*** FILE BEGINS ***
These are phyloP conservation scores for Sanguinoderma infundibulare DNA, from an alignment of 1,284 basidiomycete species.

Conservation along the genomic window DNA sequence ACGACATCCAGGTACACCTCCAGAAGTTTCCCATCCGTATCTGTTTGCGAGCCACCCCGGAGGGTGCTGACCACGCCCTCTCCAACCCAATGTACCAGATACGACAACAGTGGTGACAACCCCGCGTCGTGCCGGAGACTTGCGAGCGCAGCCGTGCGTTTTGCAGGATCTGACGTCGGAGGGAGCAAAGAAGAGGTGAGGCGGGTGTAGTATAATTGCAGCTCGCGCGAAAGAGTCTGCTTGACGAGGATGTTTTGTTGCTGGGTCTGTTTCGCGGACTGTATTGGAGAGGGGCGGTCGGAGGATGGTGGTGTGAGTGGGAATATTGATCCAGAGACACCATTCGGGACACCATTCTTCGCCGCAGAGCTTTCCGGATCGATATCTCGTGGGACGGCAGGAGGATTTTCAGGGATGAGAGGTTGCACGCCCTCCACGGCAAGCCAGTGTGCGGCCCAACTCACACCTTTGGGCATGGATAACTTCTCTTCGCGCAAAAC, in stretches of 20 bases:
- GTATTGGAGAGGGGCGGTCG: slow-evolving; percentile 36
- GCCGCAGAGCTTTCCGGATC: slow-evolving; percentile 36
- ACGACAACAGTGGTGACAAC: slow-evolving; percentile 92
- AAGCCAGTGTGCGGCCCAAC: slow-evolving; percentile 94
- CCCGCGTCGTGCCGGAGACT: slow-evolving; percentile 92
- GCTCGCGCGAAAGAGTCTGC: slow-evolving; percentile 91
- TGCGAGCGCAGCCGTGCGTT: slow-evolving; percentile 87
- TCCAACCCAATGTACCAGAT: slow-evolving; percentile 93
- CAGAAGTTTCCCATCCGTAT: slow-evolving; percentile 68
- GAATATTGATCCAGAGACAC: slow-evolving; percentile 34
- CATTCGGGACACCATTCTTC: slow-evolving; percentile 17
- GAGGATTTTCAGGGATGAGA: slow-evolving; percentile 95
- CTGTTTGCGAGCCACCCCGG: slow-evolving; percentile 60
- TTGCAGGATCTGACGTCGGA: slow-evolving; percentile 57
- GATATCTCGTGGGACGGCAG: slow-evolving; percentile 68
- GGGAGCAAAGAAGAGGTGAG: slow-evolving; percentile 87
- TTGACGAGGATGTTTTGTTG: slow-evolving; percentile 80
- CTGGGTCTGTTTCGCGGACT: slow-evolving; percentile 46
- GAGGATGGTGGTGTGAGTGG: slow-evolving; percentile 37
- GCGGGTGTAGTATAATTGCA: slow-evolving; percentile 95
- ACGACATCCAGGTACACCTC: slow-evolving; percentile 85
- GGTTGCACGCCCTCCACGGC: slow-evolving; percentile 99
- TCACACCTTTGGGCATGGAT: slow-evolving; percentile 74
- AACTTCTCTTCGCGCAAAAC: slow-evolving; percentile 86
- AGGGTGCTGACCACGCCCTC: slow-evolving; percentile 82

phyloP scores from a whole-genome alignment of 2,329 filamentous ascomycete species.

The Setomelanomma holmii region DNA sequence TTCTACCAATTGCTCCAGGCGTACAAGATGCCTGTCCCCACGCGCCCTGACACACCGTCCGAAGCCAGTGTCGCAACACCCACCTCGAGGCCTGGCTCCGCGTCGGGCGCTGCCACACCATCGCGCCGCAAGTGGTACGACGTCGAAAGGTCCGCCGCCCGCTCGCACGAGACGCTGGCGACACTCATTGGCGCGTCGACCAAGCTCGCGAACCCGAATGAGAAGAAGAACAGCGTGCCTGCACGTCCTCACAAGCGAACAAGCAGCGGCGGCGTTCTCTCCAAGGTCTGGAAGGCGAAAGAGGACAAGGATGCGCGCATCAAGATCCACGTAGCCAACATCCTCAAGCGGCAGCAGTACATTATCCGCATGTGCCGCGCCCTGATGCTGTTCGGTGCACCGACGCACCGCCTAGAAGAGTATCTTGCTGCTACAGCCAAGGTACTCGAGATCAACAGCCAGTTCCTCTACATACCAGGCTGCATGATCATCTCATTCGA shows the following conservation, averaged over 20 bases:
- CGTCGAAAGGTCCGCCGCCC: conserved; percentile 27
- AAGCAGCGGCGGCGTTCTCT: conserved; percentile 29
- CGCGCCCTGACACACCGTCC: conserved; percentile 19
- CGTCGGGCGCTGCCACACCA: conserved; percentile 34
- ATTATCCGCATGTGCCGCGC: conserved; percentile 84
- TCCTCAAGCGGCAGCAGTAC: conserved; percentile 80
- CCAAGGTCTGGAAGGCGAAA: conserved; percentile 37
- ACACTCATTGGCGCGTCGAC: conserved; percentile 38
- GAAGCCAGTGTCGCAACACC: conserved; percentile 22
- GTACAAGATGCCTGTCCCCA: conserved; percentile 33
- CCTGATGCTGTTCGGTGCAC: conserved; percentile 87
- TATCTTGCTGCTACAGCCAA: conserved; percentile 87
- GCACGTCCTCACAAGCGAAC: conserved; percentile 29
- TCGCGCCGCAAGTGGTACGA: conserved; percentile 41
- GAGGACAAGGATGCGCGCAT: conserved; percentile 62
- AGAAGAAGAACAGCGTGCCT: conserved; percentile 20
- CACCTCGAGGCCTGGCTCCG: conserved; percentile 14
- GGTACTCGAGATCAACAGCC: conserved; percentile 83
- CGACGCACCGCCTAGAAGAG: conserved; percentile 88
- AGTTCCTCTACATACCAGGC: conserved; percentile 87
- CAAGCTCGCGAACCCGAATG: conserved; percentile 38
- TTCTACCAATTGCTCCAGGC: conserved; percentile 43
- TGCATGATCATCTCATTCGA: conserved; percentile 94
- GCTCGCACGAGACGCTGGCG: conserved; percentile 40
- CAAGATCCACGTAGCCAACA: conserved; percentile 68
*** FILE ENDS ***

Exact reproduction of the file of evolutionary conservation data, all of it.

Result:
These are phyloP conservation scores for Sanguinoderma infundibulare DNA, from an alignment of 1,284 basidiomycete species.

Conservation along the genomic window DNA sequence ACGACATCCAGGTACACCTCCAGAAGTTTCCCATCCGTATCTGTTTGCGAGCCACCCCGGAGGGTGCTGACCACGCCCTCTCCAACCCAATGTACCAGATACGACAACAGTGGTGACAACCCCGCGTCGTGCCGGAGACTTGCGAGCGCAGCCGTGCGTTTTGCAGGATCTGACGTCGGAGGGAGCAAAGAAGAGGTGAGGCGGGTGTAGTATAATTGCAGCTCGCGCGAAAGAGTCTGCTTGACGAGGATGTTTTGTTGCTGGGTCTGTTTCGCGGACTGTATTGGAGAGGGGCGGTCGGAGGATGGTGGTGTGAGTGGGAATATTGATCCAGAGACACCATTCGGGACACCATTCTTCGCCGCAGAGCTTTCCGGATCGATATCTCGTGGGACGGCAGGAGGATTTTCAGGGATGAGAGGTTGCACGCCCTCCACGGCAAGCCAGTGTGCGGCCCAACTCACACCTTTGGGCATGGATAACTTCTCTTCGCGCAAAAC, in stretches of 20 bases:
- GTATTGGAGAGGGGCGGTCG: slow-evolving; percentile 36
- GCCGCAGAGCTTTCCGGATC: slow-evolving; percentile 36
- ACGACAACAGTGGTGACAAC: slow-evolving; percentile 92
- AAGCCAGTGTGCGGCCCAAC: slow-evolving; percentile 94
- CCCGCGTCGTGCCGGAGACT: slow-evolving; percentile 92
- GCTCGCGCGAAAGAGTCTGC: slow-evolving; percentile 91
- TGCGAGCGCAGCCGTGCGTT: slow-evolving; percentile 87
- TCCAACCCAATGTACCAGAT: slow-evolving; percentile 93
- CAGAAGTTTCCCATCCGTAT: slow-evolving; percentile 68
- GAATATTGATCCAGAGACAC: slow-evolving; percentile 34
- CATTCGGGACACCATTCTTC: slow-evolving; percentile 17
- GAGGATTTTCAGGGATGAGA: slow-evolving; percentile 95
- CTGTTTGCGAGCCACCCCGG: slow-evolving; percentile 60
- TTGCAGGATCTGACGTCGGA: slow-evolving; percentile 57
- GATATCTCGTGGGACGGCAG: slow-evolving; percentile 68
- GGGAGCAAAGAAGAGGTGAG: slow-evolving; percentile 87
- TTGACGAGGATGTTTTGTTG: slow-evolving; percentile 80
- CTGGGTCTGTTTCGCGGACT: slow-evolving; percentile 46
- GAGGATGGTGGTGTGAGTGG: slow-evolving; percentile 37
- GCGGGTGTAGTATAATTGCA: slow-evolving; percentile 95
- ACGACATCCAGGTACACCTC: slow-evolving; percentile 85
- GGTTGCACGCCCTCCACGGC: slow-evolving; percentile 99
- TCACACCTTTGGGCATGGAT: slow-evolving; percentile 74
- AACTTCTCTTCGCGCAAAAC: slow-evolving; percentile 86
- AGGGTGCTGACCACGCCCTC: slow-evolving; percentile 82

phyloP scores from a whole-genome alignment of 2,329 filamentous ascomycete species.

The Setomelanomma holmii region DNA sequence TTCTACCAATTGCTCCAGGCGTACAAGATGCCTGTCCCCACGCGCCCTGACACACCGTCCGAAGCCAGTGTCGCAACACCCACCTCGAGGCCTGGCTCCGCGTCGGGCGCTGCCACACCATCGCGCCGCAAGTGGTACGACGTCGAAAGGTCCGCCGCCCGCTCGCACGAGACGCTGGCGACACTCATTGGCGCGTCGACCAAGCTCGCGAACCCGAATGAGAAGAAGAACAGCGTGCCTGCACGTCCTCACAAGCGAACAAGCAGCGGCGGCGTTCTCTCCAAGGTCTGGAAGGCGAAAGAGGACAAGGATGCGCGCATCAAGATCCACGTAGCCAACATCCTCAAGCGGCAGCAGTACATTATCCGCATGTGCCGCGCCCTGATGCTGTTCGGTGCACCGACGCACCGCCTAGAAGAGTATCTTGCTGCTACAGCCAAGGTACTCGAGATCAACAGCCAGTTCCTCTACATACCAGGCTGCATGATCATCTCATTCGA shows the following conservation, averaged over 20 bases:
- CGTCGAAAGGTCCGCCGCCC: conserved; percentile 27
- AAGCAGCGGCGGCGTTCTCT: conserved; percentile 29
- CGCGCCCTGACACACCGTCC: conserved; percentile 19
- CGTCGGGCGCTGCCACACCA: conserved; percentile 34
- ATTATCCGCATGTGCCGCGC: conserved; percentile 84
- TCCTCAAGCGGCAGCAGTAC: conserved; percentile 80
- CCAAGGTCTGGAAGGCGAAA: conserved; percentile 37
- ACACTCATTGGCGCGTCGAC: conserved; percentile 38
- GAAGCCAGTGTCGCAACACC: conserved; percentile 22
- GTACAAGATGCCTGTCCCCA: conserved; percentile 33
- CCTGATGCTGTTCGGTGCAC: conserved; percentile 87
- TATCTTGCTGCTACAGCCAA: conserved; percentile 87
- GCACGTCCTCACAAGCGAAC: conserved; percentile 29
- TCGCGCCGCAAGTGGTACGA: conserved; percentile 41
- GAGGACAAGGATGCGCGCAT: conserved; percentile 62
- AGAAGAAGAACAGCGTGCCT: conserved; percentile 20
- CACCTCGAGGCCTGGCTCCG: conserved; percentile 14
- GGTACTCGAGATCAACAGCC: conserved; percentile 83
- CGACGCACCGCCTAGAAGAG: conserved; percentile 88
- AGTTCCTCTACATACCAGGC: conserved; percentile 87
- CAAGCTCGCGAACCCGAATG: conserved; percentile 38
- TTCTACCAATTGCTCCAGGC: conserved; percentile 43
- TGCATGATCATCTCATTCGA: conserved; percentile 94
- GCTCGCACGAGACGCTGGCG: conserved; percentile 40
- CAAGATCCACGTAGCCAACA: conserved; percentile 68